rcas Island provides a perfect middle ground between San Juan Island, the county’s (relatively) busy commercial hub; and Lopez Island, nicknamed “Slow-pez” by locals because of its laid-back pace. Orcas Island provides plenty to do and see, from outdoor activities to wildlife, from entertainment to culinary delights. It has the most varied terrain, with Moran State Park’s Mt. Constitution providing a delightful vertical challenge and spectacular 360-degree ocean views. But the population is still small enough that it’s a good idea to learn your cafe waiter’s name: you’ll probably see him or her at the Farmers Market, pondering the organic fingerling potatoes at your elbow as you browse the floral bouquets. The horseshoe-shaped island boasts 57 square miles and 70 miles of shoreline dotted with secluded bed and breakfasts, inns, and lodges. Among the roughly 5,000 year-round residents are lifelong islanders, retirees and young families, from the diamond-soled to the down-at-heel. Artists, CEOs, farm workers, inventors, musicians and physicists hang their hats in Orcas homes, from luxury mansions to yurts and tents. You’ll bump into them in “town,” or Eastsound. Eastsound is the island’s main center of commerce and home to numerous gourmet restaurants, most offering locally grown, organic fare. Many buildings are heritage homes now housing a bookstore, two groceries, a public library, a movie theater, a pharmacy, realty offices, and shops selling arts and crafts, kids’ toys, handmade jewelry, home decor, thrift items and more. The Village Green, with its bandshell built with gleaming, burnished tree trunks, hosts the weekly summer Farmers Market and Sunday evening Music on the Green events. Eastsound is also home to the Funhouse Commons, a spot for kids and teens to work on art projects, conduct science experiments, work on computers, play with technology and more. Children’s House and Kaleidoscope day care facilities both offer drop-in childcare on a space available basis. Just ouside Eastsound is public Buck Park, home to the Orcas Skate Park, tennis courts, soccer fields and a playground. Also on the borders are two waterfront parks: Crescent Beach, a long narrow swath edging Crescent Beach Road, and North Beach, a short strip of sandy beach at the end of North Beach Road, where you can sit back against a driftwood log and view the Canadian coastline while the sunset kindles the ocean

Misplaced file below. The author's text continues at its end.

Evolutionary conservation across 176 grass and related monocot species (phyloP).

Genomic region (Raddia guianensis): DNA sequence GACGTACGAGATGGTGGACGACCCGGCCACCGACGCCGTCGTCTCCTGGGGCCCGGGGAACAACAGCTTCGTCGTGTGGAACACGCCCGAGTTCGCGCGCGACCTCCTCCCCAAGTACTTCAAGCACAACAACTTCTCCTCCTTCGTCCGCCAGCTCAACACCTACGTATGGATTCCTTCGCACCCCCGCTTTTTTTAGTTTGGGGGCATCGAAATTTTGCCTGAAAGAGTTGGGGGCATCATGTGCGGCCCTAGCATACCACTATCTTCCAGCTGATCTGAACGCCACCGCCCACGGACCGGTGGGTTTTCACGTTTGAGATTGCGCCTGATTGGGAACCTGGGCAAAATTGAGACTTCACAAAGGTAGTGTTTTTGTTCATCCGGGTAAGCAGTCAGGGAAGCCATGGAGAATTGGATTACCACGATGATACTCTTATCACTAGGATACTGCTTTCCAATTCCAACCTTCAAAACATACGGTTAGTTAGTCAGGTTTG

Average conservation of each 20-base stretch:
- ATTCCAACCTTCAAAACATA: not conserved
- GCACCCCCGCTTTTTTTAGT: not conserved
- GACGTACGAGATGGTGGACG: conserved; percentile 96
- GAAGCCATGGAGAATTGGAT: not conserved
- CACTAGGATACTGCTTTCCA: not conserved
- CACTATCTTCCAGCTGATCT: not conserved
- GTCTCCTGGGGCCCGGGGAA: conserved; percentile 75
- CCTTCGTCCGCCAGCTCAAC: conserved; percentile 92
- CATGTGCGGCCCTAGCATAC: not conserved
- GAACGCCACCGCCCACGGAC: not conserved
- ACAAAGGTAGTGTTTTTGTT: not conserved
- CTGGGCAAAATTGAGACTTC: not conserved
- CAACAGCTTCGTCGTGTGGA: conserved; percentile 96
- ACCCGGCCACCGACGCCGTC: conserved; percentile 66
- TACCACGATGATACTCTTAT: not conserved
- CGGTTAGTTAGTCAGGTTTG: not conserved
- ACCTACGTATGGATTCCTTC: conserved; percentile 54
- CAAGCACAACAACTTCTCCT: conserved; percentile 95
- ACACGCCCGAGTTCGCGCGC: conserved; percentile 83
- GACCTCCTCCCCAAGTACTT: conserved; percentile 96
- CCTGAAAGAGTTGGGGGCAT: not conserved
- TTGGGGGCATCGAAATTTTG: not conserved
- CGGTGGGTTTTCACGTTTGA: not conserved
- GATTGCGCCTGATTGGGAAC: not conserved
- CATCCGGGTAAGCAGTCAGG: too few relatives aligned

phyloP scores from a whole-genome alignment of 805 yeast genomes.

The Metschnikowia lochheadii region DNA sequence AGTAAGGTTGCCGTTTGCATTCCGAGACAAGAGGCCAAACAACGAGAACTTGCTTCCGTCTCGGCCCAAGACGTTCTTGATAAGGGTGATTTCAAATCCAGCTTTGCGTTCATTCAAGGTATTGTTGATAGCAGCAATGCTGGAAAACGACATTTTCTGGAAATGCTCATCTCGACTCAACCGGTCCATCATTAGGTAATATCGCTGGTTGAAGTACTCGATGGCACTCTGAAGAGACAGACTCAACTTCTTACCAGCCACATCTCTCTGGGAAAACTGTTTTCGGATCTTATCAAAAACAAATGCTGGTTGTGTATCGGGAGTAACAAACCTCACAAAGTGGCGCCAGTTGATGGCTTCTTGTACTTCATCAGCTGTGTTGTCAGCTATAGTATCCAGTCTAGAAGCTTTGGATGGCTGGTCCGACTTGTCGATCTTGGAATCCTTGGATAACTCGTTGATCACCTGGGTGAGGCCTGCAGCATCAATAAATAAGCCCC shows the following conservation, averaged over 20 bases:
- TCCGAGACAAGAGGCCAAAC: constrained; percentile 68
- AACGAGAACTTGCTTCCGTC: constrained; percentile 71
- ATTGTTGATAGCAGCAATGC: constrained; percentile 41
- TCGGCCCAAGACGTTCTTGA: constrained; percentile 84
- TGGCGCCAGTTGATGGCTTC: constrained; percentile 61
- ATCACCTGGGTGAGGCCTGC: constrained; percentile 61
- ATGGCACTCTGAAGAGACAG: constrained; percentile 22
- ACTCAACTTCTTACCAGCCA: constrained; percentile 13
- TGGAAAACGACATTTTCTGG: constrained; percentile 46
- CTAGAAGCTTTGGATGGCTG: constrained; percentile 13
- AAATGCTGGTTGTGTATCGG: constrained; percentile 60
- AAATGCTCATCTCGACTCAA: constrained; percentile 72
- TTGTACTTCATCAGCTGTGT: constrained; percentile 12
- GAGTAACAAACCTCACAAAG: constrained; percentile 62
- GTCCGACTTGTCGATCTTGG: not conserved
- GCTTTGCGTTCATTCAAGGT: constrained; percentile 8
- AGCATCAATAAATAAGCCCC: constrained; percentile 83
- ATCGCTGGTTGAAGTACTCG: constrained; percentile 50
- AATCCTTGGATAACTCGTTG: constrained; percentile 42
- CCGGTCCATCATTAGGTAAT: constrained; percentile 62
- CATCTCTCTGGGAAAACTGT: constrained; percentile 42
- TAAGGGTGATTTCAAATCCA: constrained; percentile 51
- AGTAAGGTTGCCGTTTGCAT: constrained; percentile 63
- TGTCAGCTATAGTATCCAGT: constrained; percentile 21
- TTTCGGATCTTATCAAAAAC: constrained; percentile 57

The 2012 Book of the San Juan Islands

flame-colored. Eastsound is located at the bend in the island’s “horseshoe,” with main roads running from it in both directions: southwest to the ferry landing and Deer Harbor, and southeast to Olga, Doe Bay and beyond. Island hamlets include Orcas Village, where you’ll find the ferry landing, accommodations, restaurants, a gourmet grocery and deli, post office, a few small shops, a public dock, boat rentals, whale watching, water taxi, car and moped rentals, and a taxi and shuttle service. West Sound and Deer Harbor, on the sunny west side of the island, has lodging, a restaurant, two marinas offering kayak, boat and whale watching tours and more. Deer Harbor acquired its name because Hudson Bay Co. hunters came to hunt deer in the late 1800s to supply the company’s post in Victoria. Olga is a tiny town perched on the east shore, with an art gallery and cafe, post office, and a few homes. If you venture out along the island’s main road even further, you will come to Doe Bay Resort, which features a restaurant with open mike nights and other musical performances, general store, lodging, and a clothing-optional hot tub. Moran State Park, nestled between Eastsound and Olga, is home to Cascade, Mountain and Twin lakes, numerous tent and RV campsites, and hiking trails. Cascade Lake has a fishing dock, swimming area, and pedal-boat rentals in the summer. Campsites fill up quickly during busy summer months, so reserve your spot ahead of time.